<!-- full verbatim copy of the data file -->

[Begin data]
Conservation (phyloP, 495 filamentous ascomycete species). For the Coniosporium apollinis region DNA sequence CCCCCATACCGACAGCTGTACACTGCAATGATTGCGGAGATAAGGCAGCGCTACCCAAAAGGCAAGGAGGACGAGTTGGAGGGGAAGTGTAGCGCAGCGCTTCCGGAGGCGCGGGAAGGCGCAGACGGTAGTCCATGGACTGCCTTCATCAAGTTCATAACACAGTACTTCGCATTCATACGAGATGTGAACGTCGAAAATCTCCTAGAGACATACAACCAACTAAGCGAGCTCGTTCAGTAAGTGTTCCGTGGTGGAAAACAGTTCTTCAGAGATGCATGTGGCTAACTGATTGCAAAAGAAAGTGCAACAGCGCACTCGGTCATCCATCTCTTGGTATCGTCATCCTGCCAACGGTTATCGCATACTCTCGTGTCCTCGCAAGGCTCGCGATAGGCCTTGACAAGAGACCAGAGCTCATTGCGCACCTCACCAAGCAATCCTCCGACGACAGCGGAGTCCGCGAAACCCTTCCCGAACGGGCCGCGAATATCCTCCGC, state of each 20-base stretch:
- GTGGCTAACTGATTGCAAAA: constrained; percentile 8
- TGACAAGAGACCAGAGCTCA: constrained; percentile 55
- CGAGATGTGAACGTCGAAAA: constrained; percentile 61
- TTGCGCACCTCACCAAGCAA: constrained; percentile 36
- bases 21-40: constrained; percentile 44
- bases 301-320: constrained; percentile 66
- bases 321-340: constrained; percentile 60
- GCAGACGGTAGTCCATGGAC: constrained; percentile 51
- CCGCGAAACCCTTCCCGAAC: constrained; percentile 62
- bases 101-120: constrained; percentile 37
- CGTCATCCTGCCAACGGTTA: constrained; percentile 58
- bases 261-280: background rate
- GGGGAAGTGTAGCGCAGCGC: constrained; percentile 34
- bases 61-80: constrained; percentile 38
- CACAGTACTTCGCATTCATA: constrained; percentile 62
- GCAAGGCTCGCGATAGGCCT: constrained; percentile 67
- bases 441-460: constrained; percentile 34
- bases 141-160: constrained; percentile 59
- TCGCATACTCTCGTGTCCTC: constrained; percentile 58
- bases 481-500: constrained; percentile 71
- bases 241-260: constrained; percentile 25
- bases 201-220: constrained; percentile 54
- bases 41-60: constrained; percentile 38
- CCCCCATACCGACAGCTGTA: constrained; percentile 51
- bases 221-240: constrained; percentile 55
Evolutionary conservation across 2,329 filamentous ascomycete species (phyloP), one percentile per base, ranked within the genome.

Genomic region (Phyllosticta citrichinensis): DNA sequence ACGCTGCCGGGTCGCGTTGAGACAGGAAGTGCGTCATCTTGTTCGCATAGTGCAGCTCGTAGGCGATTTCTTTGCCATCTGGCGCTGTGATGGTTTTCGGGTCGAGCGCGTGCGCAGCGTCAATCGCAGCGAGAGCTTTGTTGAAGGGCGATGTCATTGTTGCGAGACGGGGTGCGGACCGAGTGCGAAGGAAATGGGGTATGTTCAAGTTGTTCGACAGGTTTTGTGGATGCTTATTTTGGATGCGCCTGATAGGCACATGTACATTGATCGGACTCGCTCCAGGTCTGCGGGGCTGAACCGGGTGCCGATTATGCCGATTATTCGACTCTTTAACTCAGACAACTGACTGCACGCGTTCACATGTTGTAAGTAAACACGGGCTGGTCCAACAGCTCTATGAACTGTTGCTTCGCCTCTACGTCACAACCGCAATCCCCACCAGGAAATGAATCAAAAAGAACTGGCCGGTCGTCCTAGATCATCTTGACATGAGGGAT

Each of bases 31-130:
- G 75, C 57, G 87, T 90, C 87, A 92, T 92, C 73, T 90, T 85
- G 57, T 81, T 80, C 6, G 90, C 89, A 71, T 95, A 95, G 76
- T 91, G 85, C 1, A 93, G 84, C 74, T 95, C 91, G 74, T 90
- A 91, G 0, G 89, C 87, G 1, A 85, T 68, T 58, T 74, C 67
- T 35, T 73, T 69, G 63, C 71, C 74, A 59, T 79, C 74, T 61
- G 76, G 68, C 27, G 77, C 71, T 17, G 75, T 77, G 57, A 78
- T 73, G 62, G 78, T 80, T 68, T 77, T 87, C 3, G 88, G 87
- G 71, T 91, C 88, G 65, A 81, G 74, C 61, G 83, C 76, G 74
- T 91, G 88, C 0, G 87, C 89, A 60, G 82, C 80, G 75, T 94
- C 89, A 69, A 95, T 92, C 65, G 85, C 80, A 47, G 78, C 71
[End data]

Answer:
Conservation (phyloP, 495 filamentous ascomycete species). For the Coniosporium apollinis region DNA sequence CCCCCATACCGACAGCTGTACACTGCAATGATTGCGGAGATAAGGCAGCGCTACCCAAAAGGCAAGGAGGACGAGTTGGAGGGGAAGTGTAGCGCAGCGCTTCCGGAGGCGCGGGAAGGCGCAGACGGTAGTCCATGGACTGCCTTCATCAAGTTCATAACACAGTACTTCGCATTCATACGAGATGTGAACGTCGAAAATCTCCTAGAGACATACAACCAACTAAGCGAGCTCGTTCAGTAAGTGTTCCGTGGTGGAAAACAGTTCTTCAGAGATGCATGTGGCTAACTGATTGCAAAAGAAAGTGCAACAGCGCACTCGGTCATCCATCTCTTGGTATCGTCATCCTGCCAACGGTTATCGCATACTCTCGTGTCCTCGCAAGGCTCGCGATAGGCCTTGACAAGAGACCAGAGCTCATTGCGCACCTCACCAAGCAATCCTCCGACGACAGCGGAGTCCGCGAAACCCTTCCCGAACGGGCCGCGAATATCCTCCGC, state of each 20-base stretch:
- GTGGCTAACTGATTGCAAAA: constrained; percentile 8
- TGACAAGAGACCAGAGCTCA: constrained; percentile 55
- CGAGATGTGAACGTCGAAAA: constrained; percentile 61
- TTGCGCACCTCACCAAGCAA: constrained; percentile 36
- bases 21-40: constrained; percentile 44
- bases 301-320: constrained; percentile 66
- bases 321-340: constrained; percentile 60
- GCAGACGGTAGTCCATGGAC: constrained; percentile 51
- CCGCGAAACCCTTCCCGAAC: constrained; percentile 62
- bases 101-120: constrained; percentile 37
- CGTCATCCTGCCAACGGTTA: constrained; percentile 58
- bases 261-280: background rate
- GGGGAAGTGTAGCGCAGCGC: constrained; percentile 34
- bases 61-80: constrained; percentile 38
- CACAGTACTTCGCATTCATA: constrained; percentile 62
- GCAAGGCTCGCGATAGGCCT: constrained; percentile 67
- bases 441-460: constrained; percentile 34
- bases 141-160: constrained; percentile 59
- TCGCATACTCTCGTGTCCTC: constrained; percentile 58
- bases 481-500: constrained; percentile 71
- bases 241-260: constrained; percentile 25
- bases 201-220: constrained; percentile 54
- bases 41-60: constrained; percentile 38
- CCCCCATACCGACAGCTGTA: constrained; percentile 51
- bases 221-240: constrained; percentile 55
Evolutionary conservation across 2,329 filamentous ascomycete species (phyloP), one percentile per base, ranked within the genome.

Genomic region (Phyllosticta citrichinensis): DNA sequence ACGCTGCCGGGTCGCGTTGAGACAGGAAGTGCGTCATCTTGTTCGCATAGTGCAGCTCGTAGGCGATTTCTTTGCCATCTGGCGCTGTGATGGTTTTCGGGTCGAGCGCGTGCGCAGCGTCAATCGCAGCGAGAGCTTTGTTGAAGGGCGATGTCATTGTTGCGAGACGGGGTGCGGACCGAGTGCGAAGGAAATGGGGTATGTTCAAGTTGTTCGACAGGTTTTGTGGATGCTTATTTTGGATGCGCCTGATAGGCACATGTACATTGATCGGACTCGCTCCAGGTCTGCGGGGCTGAACCGGGTGCCGATTATGCCGATTATTCGACTCTTTAACTCAGACAACTGACTGCACGCGTTCACATGTTGTAAGTAAACACGGGCTGGTCCAACAGCTCTATGAACTGTTGCTTCGCCTCTACGTCACAACCGCAATCCCCACCAGGAAATGAATCAAAAAGAACTGGCCGGTCGTCCTAGATCATCTTGACATGAGGGAT

Each of bases 31-130:
- G 75, C 57, G 87, T 90, C 87, A 92, T 92, C 73, T 90, T 85
- G 57, T 81, T 80, C 6, G 90, C 89, A 71, T 95, A 95, G 76
- T 91, G 85, C 1, A 93, G 84, C 74, T 95, C 91, G 74, T 90
- A 91, G 0, G 89, C 87, G 1, A 85, T 68, T 58, T 74, C 67
- T 35, T 73, T 69, G 63, C 71, C 74, A 59, T 79, C 74, T 61
- G 76, G 68, C 27, G 77, C 71, T 17, G 75, T 77, G 57, A 78
- T 73, G 62, G 78, T 80, T 68, T 77, T 87, C 3, G 88, G 87
- G 71, T 91, C 88, G 65, A 81, G 74, C 61, G 83, C 76, G 74
- T 91, G 88, C 0, G 87, C 89, A 60, G 82, C 80, G 75, T 94
- C 89, A 69, A 95, T 92, C 65, G 85, C 80, A 47, G 78, C 71